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I wonder if you would be writing this if the democrats were in control of the senate and presidency. It's fine to have an ethical view for when presidents should nominate justices, but it's not okay if you only apply this view to one political party. I guarantee you that if the situation were reversed the democrats would be confirming their appointee.

As far as the argument goes, I think it's wrong, and I would think it was wrong regardless of who was president. The president has an ethical mandate to make appointments, as that's his constitutional duty. If we want to change how the system works, there are ways to do that, but as long as this is the system we have there is no ethical requirement for the republicans to obey rules that don't exist and rules that the opposition has no legal requirement to follow.

Further, the ethical reasoning in question would seem to suggest that appointments just not get made when the president has a low approval rating or that the president somehow does a popular vote on who to appoint. However, our governmental system was explicitly set up so that judges would not be elected and for good reason--we don't want the judiciary to be political. Yes, this is unavoidable, but we can at least limit it. As far as leaving seats unfilled, this can cause its own rather obvious problems. We need a functioning judiciary.

Marcus Arvan

Dissenter: Yes, I would. It bugs me when either party acts in ways that I think are unethical, and the argument I present in my paper (and refer to in this post) applies equally to Democrats and Republicans. Further, I explicitly defend a point in my paper on Obama's nominating a Supreme Court justice at the end of his term that many Democrats opposed at the time: namely, that Republican Senators representing strongly Republican states had a *duty* to obstruct Obama's nominee.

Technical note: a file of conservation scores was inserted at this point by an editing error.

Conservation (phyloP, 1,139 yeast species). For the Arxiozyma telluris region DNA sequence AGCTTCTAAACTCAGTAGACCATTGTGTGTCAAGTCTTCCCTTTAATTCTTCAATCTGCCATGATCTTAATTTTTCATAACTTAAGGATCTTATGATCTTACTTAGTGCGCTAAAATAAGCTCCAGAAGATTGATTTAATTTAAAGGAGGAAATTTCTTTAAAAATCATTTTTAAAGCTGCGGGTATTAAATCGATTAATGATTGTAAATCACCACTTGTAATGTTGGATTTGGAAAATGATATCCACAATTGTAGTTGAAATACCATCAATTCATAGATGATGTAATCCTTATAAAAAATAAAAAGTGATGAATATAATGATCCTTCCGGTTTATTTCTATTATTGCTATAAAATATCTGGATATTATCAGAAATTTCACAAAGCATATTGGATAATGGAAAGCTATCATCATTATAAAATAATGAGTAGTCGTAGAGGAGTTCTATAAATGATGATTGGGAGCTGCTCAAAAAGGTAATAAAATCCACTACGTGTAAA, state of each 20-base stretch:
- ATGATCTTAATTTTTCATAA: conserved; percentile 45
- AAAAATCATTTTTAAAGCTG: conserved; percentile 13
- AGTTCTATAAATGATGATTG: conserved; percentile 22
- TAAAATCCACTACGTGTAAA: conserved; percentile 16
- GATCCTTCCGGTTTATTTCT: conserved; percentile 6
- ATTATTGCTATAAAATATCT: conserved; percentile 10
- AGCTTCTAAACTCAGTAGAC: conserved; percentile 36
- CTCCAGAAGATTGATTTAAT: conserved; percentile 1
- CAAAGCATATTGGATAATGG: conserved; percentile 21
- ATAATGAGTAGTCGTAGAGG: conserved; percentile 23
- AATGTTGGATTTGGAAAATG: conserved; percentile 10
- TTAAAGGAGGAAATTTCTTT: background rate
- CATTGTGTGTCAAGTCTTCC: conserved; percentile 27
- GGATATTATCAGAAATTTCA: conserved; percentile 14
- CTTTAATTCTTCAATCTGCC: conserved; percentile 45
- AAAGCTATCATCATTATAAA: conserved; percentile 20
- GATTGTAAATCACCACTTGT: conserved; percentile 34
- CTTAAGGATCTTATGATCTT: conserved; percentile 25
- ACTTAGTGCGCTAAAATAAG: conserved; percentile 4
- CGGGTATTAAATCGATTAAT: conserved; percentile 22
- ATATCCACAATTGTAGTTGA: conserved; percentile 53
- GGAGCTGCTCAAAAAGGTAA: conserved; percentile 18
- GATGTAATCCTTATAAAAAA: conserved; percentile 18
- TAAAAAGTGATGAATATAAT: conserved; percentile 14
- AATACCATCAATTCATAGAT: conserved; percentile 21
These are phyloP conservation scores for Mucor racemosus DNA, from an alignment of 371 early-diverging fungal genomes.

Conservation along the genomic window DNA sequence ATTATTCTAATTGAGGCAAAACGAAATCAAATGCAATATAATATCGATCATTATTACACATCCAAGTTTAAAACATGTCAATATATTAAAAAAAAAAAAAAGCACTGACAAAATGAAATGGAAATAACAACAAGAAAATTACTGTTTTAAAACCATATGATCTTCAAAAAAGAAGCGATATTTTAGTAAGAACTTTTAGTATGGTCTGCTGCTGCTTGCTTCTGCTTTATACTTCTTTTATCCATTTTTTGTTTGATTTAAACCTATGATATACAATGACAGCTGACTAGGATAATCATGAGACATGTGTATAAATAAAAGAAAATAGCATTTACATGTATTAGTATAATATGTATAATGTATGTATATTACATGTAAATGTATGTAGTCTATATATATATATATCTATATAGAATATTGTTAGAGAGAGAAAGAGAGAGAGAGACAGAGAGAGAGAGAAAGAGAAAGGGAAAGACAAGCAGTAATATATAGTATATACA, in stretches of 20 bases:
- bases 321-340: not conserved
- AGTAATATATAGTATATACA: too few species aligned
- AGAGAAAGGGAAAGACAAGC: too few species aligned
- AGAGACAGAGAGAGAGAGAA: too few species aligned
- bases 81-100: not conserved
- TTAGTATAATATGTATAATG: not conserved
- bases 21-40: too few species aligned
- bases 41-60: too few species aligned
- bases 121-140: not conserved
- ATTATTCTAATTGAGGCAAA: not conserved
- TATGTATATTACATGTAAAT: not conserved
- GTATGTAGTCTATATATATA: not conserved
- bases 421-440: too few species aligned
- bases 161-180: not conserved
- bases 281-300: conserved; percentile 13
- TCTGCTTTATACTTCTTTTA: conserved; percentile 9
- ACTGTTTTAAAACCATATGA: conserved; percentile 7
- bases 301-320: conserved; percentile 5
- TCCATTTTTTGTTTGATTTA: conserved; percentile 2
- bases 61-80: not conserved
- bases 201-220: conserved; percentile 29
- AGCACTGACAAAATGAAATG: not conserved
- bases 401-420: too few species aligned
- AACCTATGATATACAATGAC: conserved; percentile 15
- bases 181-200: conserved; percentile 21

More exactly, here is what I write in the paper:

"President Obama’s overall public approval rating from February 22-28, 2016 is 48% approve/48% disapprove, Congress’ is 14% approve/81% disapprove28, and over 56% of US citizens believe the Senate should hold hearings and vote on Obama’s eventual nominee. The revised version of Guerrero’s argument that I have defended thus suggests, first, that [President Obama] is roughly equally morally justified in functioning as the American people’s trustee and delegate at present—and so is not violating any duty to the American populace by putting forth a Supreme Court nominee. Second, insofar as a supermajority of Americans disapprove of Congress but 60% polled want the Senate to vote on Obama’s eventual nominee, the revised argument suggests that US Senators as a group have a strong moral duty to function as Americans’ delegates, as well as a duty as a group not to obstruct Obama’s nominee. Finally, however, insofar as citizens in some US States are strongly anti-Obama (and opposed to him nominating a new Supreme Court justice), particular Senators may nevertheless have a duty to their constituents (the citzens of their State) to attempt to obstruct the path of Obama’s nomination. But these are all, I believe, entirely plausible conclusions. Obama’s overall level of public support does suggest that he does have the moral authority to submit a nominee (at least as much as moral authority as he lacks), public support for his nominee being heard and voted on by the Senate does suggest that the Senate has a collective duty to hear and vote on the nominee—while, at the same time, strong opposition in certain US States to Obama successfully appointing a new Supreme Court Justice does suggest that Senator’s in those states should aim to obstruct his eventual nominee. Although these implications are obviously in tension with one another, they are precisely the implications that I believe a sound democratic theory of political ethics should have: elected officials should represent their citizens. Senators who represent citizens favoring obstructionism should obstruct, those who represent citizens against